Most homeowners in North America are familiar with Carpenter Bees. In the eastern US, where I live, Xylocopa virginica, the Eastern Carpenter Bee is often mistaken for a Bumble Bee that has a naughty habit –from the human perspective– of drilling (or chewing, to be accurate) its way into wood. It goes without saying that this isn’t the most popular species of insect. However, despite their choice of inconvenient nesting sites, Carpenter Bees in the genus Xylocopa are in fact important pollinators.
What I didn’t realize until just recently is that there is another group called ‘Small Carpenter Bees’ in the genus Ceratina that look nothing like their larger cousins. And, even better, they nest in hollow twigs and stems rather than in holes in lumber. While it can be difficult to determine the exact species of Ceratina that you’re observing in the field, Small Carpenter Bees have a few general characteristics that make it easy to identify them to genus level. Typically, in North America, Ceratina species are a dark, dull metallic blue without very much hair. In this regard, they are slightly wasp-like. Sam Droege wonderfully describes them as having an abdomen that is “ribbed like a plastic water bottle.” This is a great way to describe a feature that is fairly unique to members of this genus.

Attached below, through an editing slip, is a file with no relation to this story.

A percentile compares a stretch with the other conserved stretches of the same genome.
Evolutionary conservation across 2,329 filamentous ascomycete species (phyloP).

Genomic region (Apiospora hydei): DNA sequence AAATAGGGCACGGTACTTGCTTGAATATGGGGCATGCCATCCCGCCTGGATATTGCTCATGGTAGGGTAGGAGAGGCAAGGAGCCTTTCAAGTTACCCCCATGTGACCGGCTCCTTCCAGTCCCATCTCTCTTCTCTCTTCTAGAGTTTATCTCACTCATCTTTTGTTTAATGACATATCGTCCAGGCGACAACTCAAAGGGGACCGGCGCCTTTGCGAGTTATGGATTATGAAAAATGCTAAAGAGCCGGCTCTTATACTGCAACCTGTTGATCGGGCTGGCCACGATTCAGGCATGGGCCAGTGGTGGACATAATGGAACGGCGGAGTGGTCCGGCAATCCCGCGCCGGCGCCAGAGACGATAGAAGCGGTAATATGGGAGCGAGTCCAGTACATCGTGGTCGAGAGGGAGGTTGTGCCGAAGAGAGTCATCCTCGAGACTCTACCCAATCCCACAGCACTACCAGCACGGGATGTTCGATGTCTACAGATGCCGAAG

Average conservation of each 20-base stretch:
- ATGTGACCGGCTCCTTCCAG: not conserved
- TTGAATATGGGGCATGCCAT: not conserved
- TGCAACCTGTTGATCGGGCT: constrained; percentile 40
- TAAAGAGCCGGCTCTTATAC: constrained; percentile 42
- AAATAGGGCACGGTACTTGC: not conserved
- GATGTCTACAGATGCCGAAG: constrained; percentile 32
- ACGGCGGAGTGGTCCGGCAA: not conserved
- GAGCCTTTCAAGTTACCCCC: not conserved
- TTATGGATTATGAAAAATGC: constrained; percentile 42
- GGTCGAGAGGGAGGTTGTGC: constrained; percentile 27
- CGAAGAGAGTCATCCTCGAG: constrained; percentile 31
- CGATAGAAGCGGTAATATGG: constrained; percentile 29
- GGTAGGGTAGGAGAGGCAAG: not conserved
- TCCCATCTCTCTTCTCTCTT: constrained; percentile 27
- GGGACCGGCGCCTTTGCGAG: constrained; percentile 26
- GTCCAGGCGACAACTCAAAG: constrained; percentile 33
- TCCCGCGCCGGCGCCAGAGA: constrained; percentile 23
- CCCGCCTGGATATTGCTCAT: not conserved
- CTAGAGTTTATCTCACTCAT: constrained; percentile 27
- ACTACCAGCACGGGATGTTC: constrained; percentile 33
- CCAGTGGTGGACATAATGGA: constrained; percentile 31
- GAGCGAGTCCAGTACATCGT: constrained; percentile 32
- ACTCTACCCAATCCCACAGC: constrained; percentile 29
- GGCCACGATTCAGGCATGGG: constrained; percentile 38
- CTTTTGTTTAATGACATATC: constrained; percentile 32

It’s easy to encourage Small Carpenter Bees in your garden, and you should, since they are also great pollinators! One of the best things that you can do is simply allow some pithy stalks to remain in your garden overwinter. Sunflowers, mints, and Joe-Pye Weed make great shelters for Ceratina. Although this is a solitary species (like the majority of North American bee species) groups will often gather in small aggregations within plant stalks. Encouraging native bees in your garden is very easy! They simply need shelter, a food source, and homeowner who goes easy on the pesticides.